A) These law schools had the highest median LSAT scores last year. US News & World Report.
B) The law school curriculum continues to adapt to modern times. Inside Counsel.
C) Looking for a Supreme Court fantasy league? Don’t join this guy’s. ABA Journal.
D) It was a winning day in court for Jesse Ventura. Washington Post.
E) “Tissues” is such a boring term. We should start calling them “sneeze paper.” Huffington Post.
A) There are plenty of pros and cons about gaining job experience before law school. Law Admissions Lowdown.
B) Guess which law school received the most applications last year. Nope, it was Georgetown. ABA Journal.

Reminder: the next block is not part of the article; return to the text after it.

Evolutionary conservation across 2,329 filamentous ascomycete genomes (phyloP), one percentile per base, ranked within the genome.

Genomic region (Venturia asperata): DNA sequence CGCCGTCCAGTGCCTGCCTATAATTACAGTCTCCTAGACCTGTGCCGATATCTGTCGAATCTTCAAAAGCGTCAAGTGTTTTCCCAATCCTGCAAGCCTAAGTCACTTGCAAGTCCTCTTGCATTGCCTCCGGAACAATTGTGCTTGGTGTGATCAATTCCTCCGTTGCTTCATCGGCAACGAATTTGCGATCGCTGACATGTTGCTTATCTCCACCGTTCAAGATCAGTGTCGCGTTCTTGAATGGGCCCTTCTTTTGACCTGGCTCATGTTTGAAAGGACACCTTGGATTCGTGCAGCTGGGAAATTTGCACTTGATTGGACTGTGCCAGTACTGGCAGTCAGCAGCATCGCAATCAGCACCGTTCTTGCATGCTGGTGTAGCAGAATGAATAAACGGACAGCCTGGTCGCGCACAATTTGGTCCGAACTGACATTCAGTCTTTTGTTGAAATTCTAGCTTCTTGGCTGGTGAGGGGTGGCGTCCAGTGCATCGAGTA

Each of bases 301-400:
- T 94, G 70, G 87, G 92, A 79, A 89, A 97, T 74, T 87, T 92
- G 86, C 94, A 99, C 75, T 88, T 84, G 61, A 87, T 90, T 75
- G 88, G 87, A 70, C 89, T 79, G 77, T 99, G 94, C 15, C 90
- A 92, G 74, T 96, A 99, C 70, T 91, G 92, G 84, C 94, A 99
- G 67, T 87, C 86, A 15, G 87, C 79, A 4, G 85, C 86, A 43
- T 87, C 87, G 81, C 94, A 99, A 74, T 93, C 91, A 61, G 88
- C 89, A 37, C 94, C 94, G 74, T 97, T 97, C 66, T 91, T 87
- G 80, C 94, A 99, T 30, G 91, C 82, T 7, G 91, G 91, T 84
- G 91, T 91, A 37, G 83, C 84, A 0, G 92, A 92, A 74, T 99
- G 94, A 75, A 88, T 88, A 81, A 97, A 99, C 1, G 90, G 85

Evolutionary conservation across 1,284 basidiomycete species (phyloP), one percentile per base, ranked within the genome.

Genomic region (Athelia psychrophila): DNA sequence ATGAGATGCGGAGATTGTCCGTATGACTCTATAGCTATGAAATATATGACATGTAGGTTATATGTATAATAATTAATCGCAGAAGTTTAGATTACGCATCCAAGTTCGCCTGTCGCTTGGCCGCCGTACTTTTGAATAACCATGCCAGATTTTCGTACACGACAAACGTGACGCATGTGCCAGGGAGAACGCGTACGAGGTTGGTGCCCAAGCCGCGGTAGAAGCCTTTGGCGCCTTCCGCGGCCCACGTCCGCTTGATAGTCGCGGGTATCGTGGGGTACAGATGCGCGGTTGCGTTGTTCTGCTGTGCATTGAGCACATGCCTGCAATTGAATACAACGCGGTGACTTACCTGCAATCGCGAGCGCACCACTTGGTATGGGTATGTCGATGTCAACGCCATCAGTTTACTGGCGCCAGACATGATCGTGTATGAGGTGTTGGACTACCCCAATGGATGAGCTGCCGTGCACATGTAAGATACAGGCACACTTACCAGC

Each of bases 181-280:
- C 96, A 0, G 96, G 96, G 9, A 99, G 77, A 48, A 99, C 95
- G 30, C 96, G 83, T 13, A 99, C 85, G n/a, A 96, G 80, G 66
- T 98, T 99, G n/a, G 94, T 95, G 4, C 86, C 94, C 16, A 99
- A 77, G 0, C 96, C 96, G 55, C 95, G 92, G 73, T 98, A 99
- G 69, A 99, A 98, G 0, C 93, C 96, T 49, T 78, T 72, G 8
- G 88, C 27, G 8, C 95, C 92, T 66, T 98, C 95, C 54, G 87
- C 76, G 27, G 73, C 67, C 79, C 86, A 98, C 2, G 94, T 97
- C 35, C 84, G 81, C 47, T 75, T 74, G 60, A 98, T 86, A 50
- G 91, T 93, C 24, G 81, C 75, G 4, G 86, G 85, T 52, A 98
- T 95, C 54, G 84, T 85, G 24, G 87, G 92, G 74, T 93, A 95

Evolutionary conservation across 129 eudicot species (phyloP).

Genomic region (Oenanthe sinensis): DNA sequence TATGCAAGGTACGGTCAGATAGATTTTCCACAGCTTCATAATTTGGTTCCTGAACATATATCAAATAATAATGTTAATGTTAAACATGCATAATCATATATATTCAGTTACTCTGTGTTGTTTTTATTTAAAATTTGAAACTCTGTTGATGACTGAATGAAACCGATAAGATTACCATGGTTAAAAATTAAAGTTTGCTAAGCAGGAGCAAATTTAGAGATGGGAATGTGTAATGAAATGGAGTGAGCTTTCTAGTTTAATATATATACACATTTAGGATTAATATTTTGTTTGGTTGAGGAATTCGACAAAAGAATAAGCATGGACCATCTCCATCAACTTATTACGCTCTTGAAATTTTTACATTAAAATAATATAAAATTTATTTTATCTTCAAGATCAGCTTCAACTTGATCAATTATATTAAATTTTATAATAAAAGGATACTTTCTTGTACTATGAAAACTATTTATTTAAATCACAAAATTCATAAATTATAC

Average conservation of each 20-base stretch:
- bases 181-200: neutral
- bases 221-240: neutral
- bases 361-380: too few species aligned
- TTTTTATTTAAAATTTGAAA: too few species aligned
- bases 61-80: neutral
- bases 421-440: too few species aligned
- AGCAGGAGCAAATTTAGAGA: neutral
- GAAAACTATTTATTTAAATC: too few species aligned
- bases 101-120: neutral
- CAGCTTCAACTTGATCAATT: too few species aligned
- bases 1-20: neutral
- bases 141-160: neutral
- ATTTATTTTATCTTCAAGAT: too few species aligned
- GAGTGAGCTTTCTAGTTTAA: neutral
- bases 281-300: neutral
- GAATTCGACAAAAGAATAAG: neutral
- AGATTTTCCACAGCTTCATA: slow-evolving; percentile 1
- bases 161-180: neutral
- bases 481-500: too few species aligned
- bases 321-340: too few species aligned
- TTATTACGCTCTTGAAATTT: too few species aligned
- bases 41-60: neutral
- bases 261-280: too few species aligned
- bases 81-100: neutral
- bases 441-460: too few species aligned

C) Police are still hunting for the killer of a popular Florida law school professor. ABC News.
D) The bar exam is tomorrow. Here’s how to nail it. Above the Law.
E) Well, Donald Sterling’s day in court didn’t last long. Los Angeles Times.
Welcome to our ongoing series on the more nefarious elements of diagramming.
Topping the agenda today are “unless” questions. These are much more straightforward than the “only” conditionals we reviewed last week. Unlike “only” questions, which require one to search for the referent, “unless” questions have a more standardized approach. Consider the following:
“Unless I just brushed my teeth, you’ll find me sipping a cold glass of orange juice”
What does this mean? It tells us that, in all cases where I haven’t just finished brushing my teeth, I’ve got a tall glass of nature’s goodness by my side. To simplify: if I have not just brushed, then I’ve got OJ. Look diagrammable?
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